Does Premiere Pro have adjustments such as haze removal and sharpness?

Explorer ,
Feb 21, 2021

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 In PS Elements 2020, there are separate adjustments for adjusting color, lighting, sharpness and haze removal.  I have been especially amazed at how easy it is to use haze removal to immediately transform a faded photo to something that looks like it could have been taken yesterday.

 

Are there controls in Premier Pro that would allow me to do the same type of correction as I edit old 8mm faded films? 

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Editing, Effects and Titles, How to, Import

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Adobe Community Professional ,
Feb 21, 2021

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There is no instant Haze removal. In Pr you do everything manually (once set you can save settings as presets).

Same goes for color correction.

 

Photoshop Elments is not quite the same as Premiere.

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Explorer ,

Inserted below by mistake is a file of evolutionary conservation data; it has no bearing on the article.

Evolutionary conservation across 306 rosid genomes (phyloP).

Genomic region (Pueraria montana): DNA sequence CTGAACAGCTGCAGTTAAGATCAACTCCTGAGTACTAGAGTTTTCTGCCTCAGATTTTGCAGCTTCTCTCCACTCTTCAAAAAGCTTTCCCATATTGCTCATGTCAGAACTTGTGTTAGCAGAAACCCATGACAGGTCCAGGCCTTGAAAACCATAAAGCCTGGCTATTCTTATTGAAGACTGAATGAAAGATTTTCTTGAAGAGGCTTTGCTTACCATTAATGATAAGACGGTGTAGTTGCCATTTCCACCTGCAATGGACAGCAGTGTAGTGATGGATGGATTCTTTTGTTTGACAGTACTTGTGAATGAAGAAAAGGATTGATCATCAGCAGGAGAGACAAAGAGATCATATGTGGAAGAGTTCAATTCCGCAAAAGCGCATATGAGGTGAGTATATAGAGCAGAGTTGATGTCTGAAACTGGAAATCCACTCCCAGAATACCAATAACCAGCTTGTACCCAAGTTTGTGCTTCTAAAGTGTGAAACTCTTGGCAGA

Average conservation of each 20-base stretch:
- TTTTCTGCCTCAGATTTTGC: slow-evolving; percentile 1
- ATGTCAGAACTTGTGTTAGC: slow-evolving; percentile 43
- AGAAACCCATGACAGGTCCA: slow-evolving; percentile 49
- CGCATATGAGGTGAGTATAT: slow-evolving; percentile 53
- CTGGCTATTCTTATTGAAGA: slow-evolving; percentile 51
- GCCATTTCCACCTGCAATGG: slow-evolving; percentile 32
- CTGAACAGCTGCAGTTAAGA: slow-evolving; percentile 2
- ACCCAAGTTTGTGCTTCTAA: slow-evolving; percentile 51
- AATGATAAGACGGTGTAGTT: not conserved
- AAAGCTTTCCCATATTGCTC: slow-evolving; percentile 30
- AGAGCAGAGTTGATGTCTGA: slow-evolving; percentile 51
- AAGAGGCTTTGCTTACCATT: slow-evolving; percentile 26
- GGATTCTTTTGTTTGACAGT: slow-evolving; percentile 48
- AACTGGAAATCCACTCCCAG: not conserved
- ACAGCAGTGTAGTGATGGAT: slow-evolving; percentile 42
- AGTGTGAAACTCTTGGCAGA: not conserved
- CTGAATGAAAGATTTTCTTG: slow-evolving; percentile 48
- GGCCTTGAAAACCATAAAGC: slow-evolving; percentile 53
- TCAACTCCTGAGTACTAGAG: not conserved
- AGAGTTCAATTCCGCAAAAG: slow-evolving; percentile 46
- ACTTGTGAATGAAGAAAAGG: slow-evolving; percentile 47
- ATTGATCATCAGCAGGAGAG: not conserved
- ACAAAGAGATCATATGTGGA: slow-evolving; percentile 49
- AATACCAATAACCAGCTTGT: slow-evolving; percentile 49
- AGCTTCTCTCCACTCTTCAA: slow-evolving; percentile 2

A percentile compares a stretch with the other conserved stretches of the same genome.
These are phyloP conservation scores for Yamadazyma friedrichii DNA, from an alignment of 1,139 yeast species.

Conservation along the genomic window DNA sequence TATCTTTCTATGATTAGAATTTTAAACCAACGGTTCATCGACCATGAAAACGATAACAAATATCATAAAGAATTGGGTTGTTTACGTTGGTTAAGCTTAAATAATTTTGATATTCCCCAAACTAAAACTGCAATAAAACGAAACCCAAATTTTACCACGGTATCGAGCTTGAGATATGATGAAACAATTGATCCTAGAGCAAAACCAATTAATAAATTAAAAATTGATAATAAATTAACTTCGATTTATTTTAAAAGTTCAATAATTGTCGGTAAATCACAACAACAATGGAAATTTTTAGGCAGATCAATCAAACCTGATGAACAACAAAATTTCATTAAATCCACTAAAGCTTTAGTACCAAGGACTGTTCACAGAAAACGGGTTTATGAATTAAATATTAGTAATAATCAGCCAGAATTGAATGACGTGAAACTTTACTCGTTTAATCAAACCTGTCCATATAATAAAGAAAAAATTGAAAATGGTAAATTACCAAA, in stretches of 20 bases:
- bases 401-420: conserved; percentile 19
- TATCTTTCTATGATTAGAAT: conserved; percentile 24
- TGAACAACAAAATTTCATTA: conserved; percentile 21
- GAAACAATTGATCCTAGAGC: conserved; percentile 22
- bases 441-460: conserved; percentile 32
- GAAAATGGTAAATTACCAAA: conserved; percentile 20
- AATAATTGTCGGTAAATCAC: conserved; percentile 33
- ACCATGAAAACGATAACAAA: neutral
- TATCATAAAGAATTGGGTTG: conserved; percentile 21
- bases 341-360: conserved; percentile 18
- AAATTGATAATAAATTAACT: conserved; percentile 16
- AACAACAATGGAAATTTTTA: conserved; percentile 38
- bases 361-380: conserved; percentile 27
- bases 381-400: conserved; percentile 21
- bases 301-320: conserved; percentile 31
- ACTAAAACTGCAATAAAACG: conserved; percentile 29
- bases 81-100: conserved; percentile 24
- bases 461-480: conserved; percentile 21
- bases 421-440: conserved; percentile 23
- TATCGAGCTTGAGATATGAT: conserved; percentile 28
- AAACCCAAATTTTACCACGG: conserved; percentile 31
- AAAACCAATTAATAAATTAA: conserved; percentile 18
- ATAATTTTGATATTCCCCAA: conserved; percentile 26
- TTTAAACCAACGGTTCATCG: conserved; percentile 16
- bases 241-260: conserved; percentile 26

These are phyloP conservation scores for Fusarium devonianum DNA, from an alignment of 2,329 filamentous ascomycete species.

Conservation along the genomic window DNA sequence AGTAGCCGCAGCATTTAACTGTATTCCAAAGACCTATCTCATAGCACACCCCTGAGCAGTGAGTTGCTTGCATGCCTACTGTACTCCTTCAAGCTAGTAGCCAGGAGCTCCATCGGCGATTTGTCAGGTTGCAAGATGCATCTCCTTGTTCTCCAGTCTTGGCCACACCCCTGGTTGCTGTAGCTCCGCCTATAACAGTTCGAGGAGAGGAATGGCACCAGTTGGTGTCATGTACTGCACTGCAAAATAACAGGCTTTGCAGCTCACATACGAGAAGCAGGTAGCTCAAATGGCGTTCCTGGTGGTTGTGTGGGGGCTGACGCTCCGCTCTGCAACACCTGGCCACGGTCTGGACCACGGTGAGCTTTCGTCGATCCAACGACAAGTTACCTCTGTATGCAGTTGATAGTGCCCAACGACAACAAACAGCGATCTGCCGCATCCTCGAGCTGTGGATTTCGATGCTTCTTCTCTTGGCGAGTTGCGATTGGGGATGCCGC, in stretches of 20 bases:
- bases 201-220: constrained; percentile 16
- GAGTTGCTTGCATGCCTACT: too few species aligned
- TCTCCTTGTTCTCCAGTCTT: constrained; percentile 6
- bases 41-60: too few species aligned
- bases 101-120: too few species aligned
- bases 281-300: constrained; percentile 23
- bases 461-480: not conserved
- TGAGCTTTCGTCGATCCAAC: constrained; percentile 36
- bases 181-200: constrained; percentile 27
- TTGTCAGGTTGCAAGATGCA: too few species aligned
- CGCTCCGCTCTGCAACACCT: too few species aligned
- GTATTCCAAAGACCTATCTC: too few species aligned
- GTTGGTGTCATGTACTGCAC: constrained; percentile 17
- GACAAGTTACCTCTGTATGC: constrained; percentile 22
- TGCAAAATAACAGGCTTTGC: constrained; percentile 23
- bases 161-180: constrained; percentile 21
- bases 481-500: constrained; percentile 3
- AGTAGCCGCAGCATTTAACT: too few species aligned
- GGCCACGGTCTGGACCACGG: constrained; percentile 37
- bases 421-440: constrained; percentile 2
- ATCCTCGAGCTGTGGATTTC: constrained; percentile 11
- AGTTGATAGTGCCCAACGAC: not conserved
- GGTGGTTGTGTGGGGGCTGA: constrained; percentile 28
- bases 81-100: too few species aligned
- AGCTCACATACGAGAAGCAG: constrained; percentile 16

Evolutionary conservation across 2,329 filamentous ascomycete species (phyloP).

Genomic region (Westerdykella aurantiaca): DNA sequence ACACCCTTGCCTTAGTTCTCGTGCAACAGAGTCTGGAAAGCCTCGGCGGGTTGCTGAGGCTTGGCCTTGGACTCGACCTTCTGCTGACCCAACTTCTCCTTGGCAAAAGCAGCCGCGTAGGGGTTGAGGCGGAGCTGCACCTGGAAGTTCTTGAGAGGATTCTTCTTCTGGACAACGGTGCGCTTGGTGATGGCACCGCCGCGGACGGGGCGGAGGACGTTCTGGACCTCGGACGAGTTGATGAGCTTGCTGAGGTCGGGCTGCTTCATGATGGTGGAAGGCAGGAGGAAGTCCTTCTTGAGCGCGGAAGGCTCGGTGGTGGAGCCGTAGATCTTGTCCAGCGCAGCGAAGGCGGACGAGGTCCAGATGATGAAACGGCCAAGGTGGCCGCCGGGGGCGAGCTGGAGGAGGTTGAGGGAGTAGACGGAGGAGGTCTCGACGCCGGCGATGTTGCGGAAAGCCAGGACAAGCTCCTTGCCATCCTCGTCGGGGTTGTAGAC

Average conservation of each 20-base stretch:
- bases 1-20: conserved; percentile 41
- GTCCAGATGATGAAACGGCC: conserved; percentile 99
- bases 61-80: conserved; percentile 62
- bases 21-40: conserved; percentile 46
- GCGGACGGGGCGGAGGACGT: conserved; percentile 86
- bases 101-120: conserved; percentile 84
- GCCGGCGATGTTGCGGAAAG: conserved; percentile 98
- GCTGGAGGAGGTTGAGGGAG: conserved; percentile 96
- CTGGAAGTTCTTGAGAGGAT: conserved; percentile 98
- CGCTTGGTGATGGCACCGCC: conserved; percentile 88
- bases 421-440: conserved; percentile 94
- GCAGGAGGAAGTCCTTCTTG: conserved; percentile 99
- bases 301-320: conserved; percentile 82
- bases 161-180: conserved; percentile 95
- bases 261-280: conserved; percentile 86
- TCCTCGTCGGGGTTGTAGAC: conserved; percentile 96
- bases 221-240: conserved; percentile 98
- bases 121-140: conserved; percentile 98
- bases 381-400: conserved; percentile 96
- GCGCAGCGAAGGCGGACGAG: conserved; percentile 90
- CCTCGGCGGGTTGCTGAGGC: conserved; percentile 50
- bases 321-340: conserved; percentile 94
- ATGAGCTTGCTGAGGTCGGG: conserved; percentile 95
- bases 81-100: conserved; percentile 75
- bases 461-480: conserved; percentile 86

Feb 21, 2021

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Thanks for your response. I understand they are different, but can you ( by using multiple adjustments) obtain the same kind of haze removal effect in editing old 8mm films?

Ed

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Adobe Community Professional ,
Feb 21, 2021

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You can do amazing things in PrPro ... but you have to do them, normally. So you need to learn how the various effects and tools work and apply them. And as Ann says, create presets to save time after you've got some settings that do something cool & useful.

 

Haze elimination is all about expanding contrast, changing the tonal range of the image. I use the Color workspace which brings up the Lumetri effect in a panel. There are several tools in the variuos tabs for primarily tonal correction (the first part of haze reduction) but you might want to start with the Color Wheels tab, using the sliders alongside the wheels.

 

Those sliders set the Luma (brightness) changes for their area. The Shadows slider is what's known as a "lift" tool, it is like using the RGB curves tool, grabbing the bottom black point and moving it up or down. You'd need to take that down to 'expand' contrast.

 

Then the Highlights Luma slider is the reverse ... it's like setting the top end of the RGB curves tab essentially. Get those two correct, then go back to the Basic tab and work with Contrast, Shadows, and Highlights to try and get the best looking image.

 

Then work with Saturation and the Vibrance in the Creative tab.

 

Neil

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